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In the period after the Civil War and the formal end of slavery, Jim Crow flourished in the South, and efforts to enforce racial hierarchies in America took on new forms of violent and abusive practices. Political and civic leaders executed these practices- in particular, convict leasing and lynching- to reverse strides toward equality and deny African American communities the ability to exercise newly attained citizenship rights of the Reconstruction era.
The Center’s Truth and Transformation Initiative was created to bring awareness to the issues of racial terror and forced labor in the city coined “too busy to hate,” Atlanta, Ga. The initiative aims to investigate the facts and locations of historical events and correct the narratives told in newspapers, books, film, and other mediums. This work is done by convening a coalition of community, historians, and politicians to create new memorials, mark historic locations, and appropriately commemorate the legacies of those impacted by the brutal history in our city.
The Initiative’s creators believe by facing the past with honesty and integrity, we can transform ourselves and our societies to commit to equity for our future and address longstanding inequalities.
This initiative has two major strands:
Government entities and private businesses colluded to re-enslave black men, women, and even children by falsely convicting them of crimes and sentencing them to labor. This practice, known as convict labor, became a lucrative industry, with prison labor camps and convict-leasing programs reinstating bondage for generations after the war ended. In Atlanta, these heinous acts took place at Bellwood Quarry and the Chattahoochee Brick Company.
The Truth and Transformation Initiative and its coalition partners aim to establish the first U.S. convict labor memorials so visitors may reflect on this history, and to inspire positive change in the neighboring communities.
Five-hundred documented lynchings occurred in Georgia between 1877 and 1950; twenty-five of these murders happened during a four-day eruption of violence in Atlanta in September 1906. The 1906 Atlanta Race Massacre is largely unknown today, despite being a defining moment in the local and national history of racial terror. The Truth and Transformation Initiative uses EJI’s innovative community remembrance approach. We work with grassroots organizations and historians to confront the legacy of the Massacre so that Atlanta may commemorate the past to acknowledge a more complete, inclusive account of our shared history.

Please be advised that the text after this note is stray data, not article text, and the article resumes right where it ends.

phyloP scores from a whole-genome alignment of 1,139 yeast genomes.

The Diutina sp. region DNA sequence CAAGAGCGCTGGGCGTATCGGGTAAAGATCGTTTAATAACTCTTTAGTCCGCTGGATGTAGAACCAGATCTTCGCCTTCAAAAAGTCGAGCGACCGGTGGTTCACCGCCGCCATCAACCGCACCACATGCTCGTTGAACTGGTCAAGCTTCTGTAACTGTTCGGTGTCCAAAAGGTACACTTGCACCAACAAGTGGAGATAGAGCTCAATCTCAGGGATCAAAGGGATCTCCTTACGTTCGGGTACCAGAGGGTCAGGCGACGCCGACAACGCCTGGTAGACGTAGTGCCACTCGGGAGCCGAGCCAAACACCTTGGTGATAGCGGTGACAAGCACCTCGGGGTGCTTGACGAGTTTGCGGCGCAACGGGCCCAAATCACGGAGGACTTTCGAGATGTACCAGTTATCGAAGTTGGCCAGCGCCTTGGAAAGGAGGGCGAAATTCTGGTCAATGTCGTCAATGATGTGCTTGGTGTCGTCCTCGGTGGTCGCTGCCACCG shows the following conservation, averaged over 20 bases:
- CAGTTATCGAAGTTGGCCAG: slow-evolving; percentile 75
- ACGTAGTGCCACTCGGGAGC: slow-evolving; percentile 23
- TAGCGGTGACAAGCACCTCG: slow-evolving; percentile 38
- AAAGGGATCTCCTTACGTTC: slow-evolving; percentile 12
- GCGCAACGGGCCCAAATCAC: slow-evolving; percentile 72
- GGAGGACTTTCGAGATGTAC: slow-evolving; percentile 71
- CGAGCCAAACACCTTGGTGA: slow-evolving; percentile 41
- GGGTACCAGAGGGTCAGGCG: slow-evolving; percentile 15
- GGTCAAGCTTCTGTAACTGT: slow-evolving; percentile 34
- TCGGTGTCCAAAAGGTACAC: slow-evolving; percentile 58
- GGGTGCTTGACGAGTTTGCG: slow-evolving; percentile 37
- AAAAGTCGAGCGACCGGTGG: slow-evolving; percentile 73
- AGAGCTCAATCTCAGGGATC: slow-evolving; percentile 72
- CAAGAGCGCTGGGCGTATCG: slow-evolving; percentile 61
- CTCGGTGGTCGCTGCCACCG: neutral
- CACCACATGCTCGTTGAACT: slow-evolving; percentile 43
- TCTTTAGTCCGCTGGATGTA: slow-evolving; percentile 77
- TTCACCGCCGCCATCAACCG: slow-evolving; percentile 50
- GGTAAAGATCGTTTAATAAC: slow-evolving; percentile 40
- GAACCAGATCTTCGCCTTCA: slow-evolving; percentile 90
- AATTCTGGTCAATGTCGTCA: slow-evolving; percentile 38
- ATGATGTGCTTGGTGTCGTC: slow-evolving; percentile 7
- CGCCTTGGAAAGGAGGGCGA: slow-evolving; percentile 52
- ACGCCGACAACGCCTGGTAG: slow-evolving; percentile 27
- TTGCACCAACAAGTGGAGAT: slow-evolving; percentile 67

Visit our event page to see how you can join.
In the period after the Civil War and the formal end of slavery, efforts to enforce racial hierarchies took new forms — with violent and abusive legal and cultural practices. Political and civic leaders exerted convict leasing and lynching to reverse strides toward equality and deny Black communities the ability to exercise newly attained citizenship rights of the Reconstruction era.
In the late 1800s, convict leasing and convict labor became industries that led to prison labor camps that reinstated bondage for generations of African Americans. Lynching was a widespread domestic terror tactic that local governments encouraged to instill fear and enforce segregation and racial subordination. The history of these practices is largely unknown – neither taught in schools nor represented in public spaces – even though both practices took place in prominent locations around Atlanta.
Painful history, when explored accurately and empathetically, can inspire us to address persistent inequities that exist as legacies of that history in our lives today. Introducing memorials to public spaces, and telling the truth about our common history, can inform our shared understanding about who is seen or silenced and what we choose to revere or disdain as we mold the future.